NEW DELHI: “This is the first time in my life that government is trying so hard to suppress the voices of marginalized. Since, 1976, it’s the first time that I haven’t been given permission to organise a rally”.

Retired Justice Kolse Patil, one of the conveners of the Elgar Parishad had been a lawyer as well as a public prosecutor before he became a High Court judge. He retired at the age of 47, and for the past three decades he has been associated with various social movements, particularly for the marginalized sections of the society and trying to fight the communal forces.

The Citizen (TC) interviewed Justice Patil in the light of Bhima-Koregaon violence that happened exactly a year ago.

TC: What is your opinion on the contemporary socio-political spectrum within the country?

Justice Patil: Brahminical system has been dominant in our country for many years. Whenever a marignalised voice challenges their hegemonic rule, they aren’t able to bear the fact that marginalized voice is challenging their power.

Present political discourse comprises majorly of hindutva beliefs. They lack constitutional values.

Justice Sawant and I have been trying to fight the spread of hindutva forces since 1976.

Can you elaborate upon the ‘Elgar Parishad?’

Elgar means loud declaration. Parishad resembles small meetings with the marginal and vulnerable sections of the society to promote the sense of equality and save the constitutional values.

Through our small group meetings, we want to bring awareness among the people that, “The right-wing forces do not accept our present constitution. They believe neither in democracy nor secularism.” We want to challenge the current majoritarian beliefs.

I believe, “In past one year, we have succeeded a little bit as brahiminical forces and current regime is trying to silence our voice. When local administration or government tries to silence your voice using coercive measures, it means you’re doing something right.”

How do you evaluate political happenings of past one year post – Bhima –Koreagon violence of January 2018?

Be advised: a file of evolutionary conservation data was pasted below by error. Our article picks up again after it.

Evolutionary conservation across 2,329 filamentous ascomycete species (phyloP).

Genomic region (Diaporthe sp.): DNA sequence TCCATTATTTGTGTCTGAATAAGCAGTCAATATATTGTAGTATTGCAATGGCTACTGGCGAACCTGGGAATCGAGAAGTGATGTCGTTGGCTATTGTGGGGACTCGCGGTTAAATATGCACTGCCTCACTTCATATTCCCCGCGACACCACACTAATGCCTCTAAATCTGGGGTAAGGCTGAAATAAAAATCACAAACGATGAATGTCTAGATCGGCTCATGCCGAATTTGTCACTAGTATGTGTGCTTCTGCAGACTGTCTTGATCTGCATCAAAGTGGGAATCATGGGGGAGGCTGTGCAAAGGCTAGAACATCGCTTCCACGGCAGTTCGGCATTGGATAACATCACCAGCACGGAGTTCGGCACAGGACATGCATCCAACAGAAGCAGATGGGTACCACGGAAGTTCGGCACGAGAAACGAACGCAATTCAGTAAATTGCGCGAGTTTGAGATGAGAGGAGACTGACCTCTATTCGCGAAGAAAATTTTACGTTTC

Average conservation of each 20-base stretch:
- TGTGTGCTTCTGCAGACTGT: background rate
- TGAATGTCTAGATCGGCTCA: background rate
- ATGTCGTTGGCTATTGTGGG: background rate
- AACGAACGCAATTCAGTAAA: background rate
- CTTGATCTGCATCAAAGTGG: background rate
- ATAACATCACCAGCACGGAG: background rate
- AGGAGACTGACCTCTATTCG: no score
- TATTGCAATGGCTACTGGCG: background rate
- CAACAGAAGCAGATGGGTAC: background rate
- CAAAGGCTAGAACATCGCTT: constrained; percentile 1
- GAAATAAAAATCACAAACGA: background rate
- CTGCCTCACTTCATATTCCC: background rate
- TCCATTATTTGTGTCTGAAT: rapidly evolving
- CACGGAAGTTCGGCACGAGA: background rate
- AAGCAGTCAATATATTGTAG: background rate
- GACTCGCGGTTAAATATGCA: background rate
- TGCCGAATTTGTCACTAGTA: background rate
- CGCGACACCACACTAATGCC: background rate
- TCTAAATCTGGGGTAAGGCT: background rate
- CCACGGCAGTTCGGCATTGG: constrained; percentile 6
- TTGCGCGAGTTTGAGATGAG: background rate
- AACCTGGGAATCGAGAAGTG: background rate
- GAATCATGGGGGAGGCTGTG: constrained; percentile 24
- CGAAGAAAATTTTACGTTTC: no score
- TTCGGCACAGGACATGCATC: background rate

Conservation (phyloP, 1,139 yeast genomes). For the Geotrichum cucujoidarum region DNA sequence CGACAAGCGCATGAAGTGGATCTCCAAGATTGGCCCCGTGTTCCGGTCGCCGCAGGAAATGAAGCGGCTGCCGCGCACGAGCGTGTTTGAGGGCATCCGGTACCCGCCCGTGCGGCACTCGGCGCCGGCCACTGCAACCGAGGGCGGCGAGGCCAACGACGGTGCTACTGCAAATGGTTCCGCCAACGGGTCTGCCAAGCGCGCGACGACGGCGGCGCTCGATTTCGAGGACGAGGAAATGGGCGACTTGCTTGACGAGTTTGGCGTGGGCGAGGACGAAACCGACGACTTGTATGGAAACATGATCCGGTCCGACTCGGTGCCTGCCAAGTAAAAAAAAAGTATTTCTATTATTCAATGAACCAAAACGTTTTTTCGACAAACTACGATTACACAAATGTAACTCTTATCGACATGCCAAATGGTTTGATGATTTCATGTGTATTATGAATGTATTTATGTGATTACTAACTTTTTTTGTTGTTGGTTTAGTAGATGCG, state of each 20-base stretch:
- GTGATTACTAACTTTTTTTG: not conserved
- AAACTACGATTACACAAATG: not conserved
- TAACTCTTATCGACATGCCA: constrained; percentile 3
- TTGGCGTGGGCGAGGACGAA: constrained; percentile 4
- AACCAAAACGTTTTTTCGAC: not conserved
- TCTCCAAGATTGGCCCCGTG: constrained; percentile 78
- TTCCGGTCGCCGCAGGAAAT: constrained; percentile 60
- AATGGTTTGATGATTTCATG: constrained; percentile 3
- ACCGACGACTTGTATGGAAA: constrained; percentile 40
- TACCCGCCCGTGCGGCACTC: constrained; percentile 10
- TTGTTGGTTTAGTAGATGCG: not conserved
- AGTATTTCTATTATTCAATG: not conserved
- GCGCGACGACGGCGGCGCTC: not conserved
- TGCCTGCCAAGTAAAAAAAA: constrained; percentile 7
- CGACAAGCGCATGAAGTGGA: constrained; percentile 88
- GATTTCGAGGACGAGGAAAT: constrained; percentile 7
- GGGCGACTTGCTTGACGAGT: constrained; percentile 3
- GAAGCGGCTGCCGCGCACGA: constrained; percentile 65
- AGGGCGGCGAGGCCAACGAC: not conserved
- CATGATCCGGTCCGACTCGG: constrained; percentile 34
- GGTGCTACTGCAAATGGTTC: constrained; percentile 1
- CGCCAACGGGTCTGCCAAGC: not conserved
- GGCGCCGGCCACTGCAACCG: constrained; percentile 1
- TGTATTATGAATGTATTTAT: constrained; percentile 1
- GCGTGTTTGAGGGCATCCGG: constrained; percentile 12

Right-wing groups led by Rashtriya Swayam Sewak (RSS) have always tried to interrupt meetings of parishad. These interruptions never came in limelight as they happened on small scale.

The incident of January 1, 2018 came to limelight because it represented the unrest and feeling of alienation that exists within the dalit and marginalized sections. Post January 1, violence, right wing groups and Narendra Modi government have tried to subvert the issue and associated the case with “Naxalites”, which is shameful.

It shows the intolerance existing among brahminical forces. “By instilling fear of arrests under draconian laws, brahminical forces are saying a dalit or someone from the vulnerable group can’t reclaim their space in public.”

Right wing groups have been trying to indict violence among various castes within the rural areas of Maharashtra.

Post January 1, 2018 violence, have you seen any change in public gatherings and meetings?

Earlier also, we used to face difficulty in organising and mobilizing people. Local administration always keeps an eye on the meetings. But, since 2014, there is a rise in blatant abuse of power from the government when it comes to surveillance and monitoring of meetings.

For 2019, “Local administrations in several districts have not given us permission to organise the meeting. We have filed petition in the Bombay High Court. We are waiting for the hearing to take place. This is the first time in my life that government is trying so hard to suppress the voices of marginalized. Since, 1976, it’s the first time that I have been denied the permission to organise a rally.”

It is in violation of Article 19 according to which, “We have the right to hold the peaceful meetings and demonstrations on any public land within territory of our country.”